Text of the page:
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Alternative capital hits record $78bn, but growth slows: Aon


Alternative capital in the insurance and reinsurance market and across the range of insurance-linked securities (ILS) products reached a new high at $78 billion at the end of the third-quarter of 2016, according to Aon Benfield.

But while continuing to break records, the growth of alternative reinsurance capital has slowed dramatically, with a 9.6% increase during the first nine months of 2016 the slowest recorded growth in five years, according to the reinsurance brokers latest market outlook report.

Reinsurance capital as a whole reached a new high at $595 billion, an increase of 5.3% over the nine months, with traditional reinsurance capital expanding 4.7% to $517 billion, but alternative capital outpaced it again, growing 9.6% to the $78 billion.

Change in global reinsurance and alternative capital

Change in global reinsurance and alternative capital

Reaching a new peak, reinsurance capacity “continues to outpace the growth of reinsurance demand despite insurers continued efforts to optimize their view of reinsurance as capital and expand into growing lines of business and new innovation,” Aon Benfield explains in its latest reinsurance market outlook report.

The fact that alternative capital for ILS and collateralised reinsurance has grown at a slower pace is notable.

Aon Benfield explains; “This result further suggest that traditional capacity is using all the tools at its disposal in order to stave off market share growth from alternative capital.”

This is true, but as well as traditional capacity continuing to fight hard for business, reduce its rates, expand terms and bundle in coverages such as terror, on the property catastrophe programs where alternative and ILS capital is so focused, the slowdown in alternative capital growth is also a reflection of the state of the market.

ILS fund managers have been among the first to pull-back from underpriced business, with their discipline cited widely at renewals in 2016. In fact, in some regions of the world, ILS fund managers have been cutting their shares in programs as the large, traditional reinsurers exert their ability to discount for diversification in order to underwrite large chunks of property catastrophe business at rates approaching expected loss.

When there is little margin in some areas of reinsurance it is no surprise that ILS capital growth has slowed. With investors and minimum return requirements to satisfy, as well as a less diversified portfolio, ILS fund managers have mostly been very careful about where they have grown over the last nine months, resulting in this slow down.

While there has been some increase in demand for reinsurance, it is in pockets and isolated to a few regions and lines of business. At the key January 2017 reinsurance renewals some insurers in the U.S. and Europe did secure additional property catastrophe capacity, which will likely have benefited some of the ILS market and its funds.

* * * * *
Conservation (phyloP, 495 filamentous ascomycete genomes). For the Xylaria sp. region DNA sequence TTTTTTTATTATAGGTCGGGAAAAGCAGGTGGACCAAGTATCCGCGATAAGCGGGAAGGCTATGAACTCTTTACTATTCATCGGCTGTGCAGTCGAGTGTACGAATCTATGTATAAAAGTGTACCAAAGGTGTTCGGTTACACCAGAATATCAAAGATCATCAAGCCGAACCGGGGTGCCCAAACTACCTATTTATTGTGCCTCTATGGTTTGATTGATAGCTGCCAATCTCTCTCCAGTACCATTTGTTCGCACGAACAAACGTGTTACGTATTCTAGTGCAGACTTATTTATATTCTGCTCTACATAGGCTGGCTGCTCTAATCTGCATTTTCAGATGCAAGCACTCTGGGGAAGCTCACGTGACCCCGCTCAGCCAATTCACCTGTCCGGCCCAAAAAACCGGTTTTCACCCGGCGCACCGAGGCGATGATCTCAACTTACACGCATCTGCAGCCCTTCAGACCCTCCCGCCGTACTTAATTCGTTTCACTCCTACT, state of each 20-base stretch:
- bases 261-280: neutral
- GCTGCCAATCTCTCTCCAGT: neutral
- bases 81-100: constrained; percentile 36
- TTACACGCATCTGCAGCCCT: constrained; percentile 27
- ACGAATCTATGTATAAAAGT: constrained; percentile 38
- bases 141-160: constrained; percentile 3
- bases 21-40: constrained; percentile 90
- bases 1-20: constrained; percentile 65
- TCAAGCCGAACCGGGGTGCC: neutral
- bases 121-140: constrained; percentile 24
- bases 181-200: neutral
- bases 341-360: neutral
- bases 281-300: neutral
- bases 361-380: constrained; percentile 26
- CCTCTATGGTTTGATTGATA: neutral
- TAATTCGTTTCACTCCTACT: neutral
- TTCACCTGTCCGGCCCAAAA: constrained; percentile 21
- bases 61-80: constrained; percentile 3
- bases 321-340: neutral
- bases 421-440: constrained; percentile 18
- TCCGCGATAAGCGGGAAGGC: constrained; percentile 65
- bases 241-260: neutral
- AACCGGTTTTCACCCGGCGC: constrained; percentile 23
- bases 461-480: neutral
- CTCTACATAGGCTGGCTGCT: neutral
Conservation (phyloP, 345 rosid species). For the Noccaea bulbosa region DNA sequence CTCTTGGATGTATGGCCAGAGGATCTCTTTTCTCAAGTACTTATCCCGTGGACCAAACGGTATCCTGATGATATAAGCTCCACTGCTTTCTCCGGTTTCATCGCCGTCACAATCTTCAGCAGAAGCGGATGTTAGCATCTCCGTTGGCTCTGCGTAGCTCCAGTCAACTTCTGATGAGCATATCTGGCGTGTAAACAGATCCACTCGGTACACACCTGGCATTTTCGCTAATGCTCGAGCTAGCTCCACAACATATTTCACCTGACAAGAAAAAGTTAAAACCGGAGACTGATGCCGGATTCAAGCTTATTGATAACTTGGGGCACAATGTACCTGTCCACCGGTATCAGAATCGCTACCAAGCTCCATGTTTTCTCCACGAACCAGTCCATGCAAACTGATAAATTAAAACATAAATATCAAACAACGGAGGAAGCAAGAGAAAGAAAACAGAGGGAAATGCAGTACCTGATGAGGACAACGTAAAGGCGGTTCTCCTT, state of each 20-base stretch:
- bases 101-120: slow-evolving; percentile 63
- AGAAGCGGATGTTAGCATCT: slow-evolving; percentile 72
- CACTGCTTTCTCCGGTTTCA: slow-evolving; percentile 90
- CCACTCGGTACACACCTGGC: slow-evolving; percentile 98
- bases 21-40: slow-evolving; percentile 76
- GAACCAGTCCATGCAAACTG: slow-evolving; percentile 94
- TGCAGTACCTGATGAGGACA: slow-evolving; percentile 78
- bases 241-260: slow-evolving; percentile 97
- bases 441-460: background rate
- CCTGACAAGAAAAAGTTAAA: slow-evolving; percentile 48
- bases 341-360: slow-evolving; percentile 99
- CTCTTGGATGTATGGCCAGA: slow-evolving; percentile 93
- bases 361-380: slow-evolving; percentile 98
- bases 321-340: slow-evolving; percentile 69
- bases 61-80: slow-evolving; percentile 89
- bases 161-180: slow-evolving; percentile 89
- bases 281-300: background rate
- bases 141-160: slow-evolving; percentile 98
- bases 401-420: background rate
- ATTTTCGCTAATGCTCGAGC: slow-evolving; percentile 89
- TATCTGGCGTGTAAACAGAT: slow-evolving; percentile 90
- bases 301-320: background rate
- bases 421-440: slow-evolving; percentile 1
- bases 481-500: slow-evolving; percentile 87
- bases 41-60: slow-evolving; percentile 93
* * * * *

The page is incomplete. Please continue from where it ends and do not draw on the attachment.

Aon Benfield notes that the increased appetite among some ceding insurers for more property catastrophe coverage was either due to their ability to secure more attractive terms and conditions, or in order to meet regulatory and rating agency requirements.

There was also some additional demand for multi-year reinsurance cover, which again likely will have benefited the ILS market, as insurers looked to increase the percentage of their programs providing multi-year cover, while reinsurers looked to lock in their participation.

With both traditional and alternative reinsurance capital reaching new peaks at the end of September 2016 the market maintains “ample capacity” to meet “expected reinsurance demand” Aon Benfield believes.

Looking ahead to 2017, the broker does note that factors such as a pick-up in mergers & acquisitions (M&A) and the potential for interest rate increases could affect global reinsurance capital, but their expectation is that any changes due to these factors would be slow to manifest.

As a result, “Enough excess capital remains in the market to continue the trend for better terms and conditions for insurers seen at January 2017,” Aon Benfield believes.

That suggests that as well as better terms and conditions, we could also see continued price declines at the more moderated rate seen in January renewals.

With alternative reinsurance capital reaching another record at $78 billion at the end of Q3 2016, so likely sitting at $80 billion or higher as of the start of 2017, the ILS market and other alternative vehicles now represent over 13% of global reinsurance capital, according to Aon’s figures.

It will be interesting to see how much growth can be achieved in 2017, a year when almost $8 billion of catastrophe bonds will mature.

But cat bond rates continue to be very competitive, making renewing maturing deals more likely and attracting new sponsors to the ILS market.

At the same time, there is evidence that ILS funds are working on many initiatives to source risk more directly and the increasing number of private ILS or cat bond deals, as well as new reinsurance sidecar launches, all suggests that investor interest remains strong and growth is likely once again.

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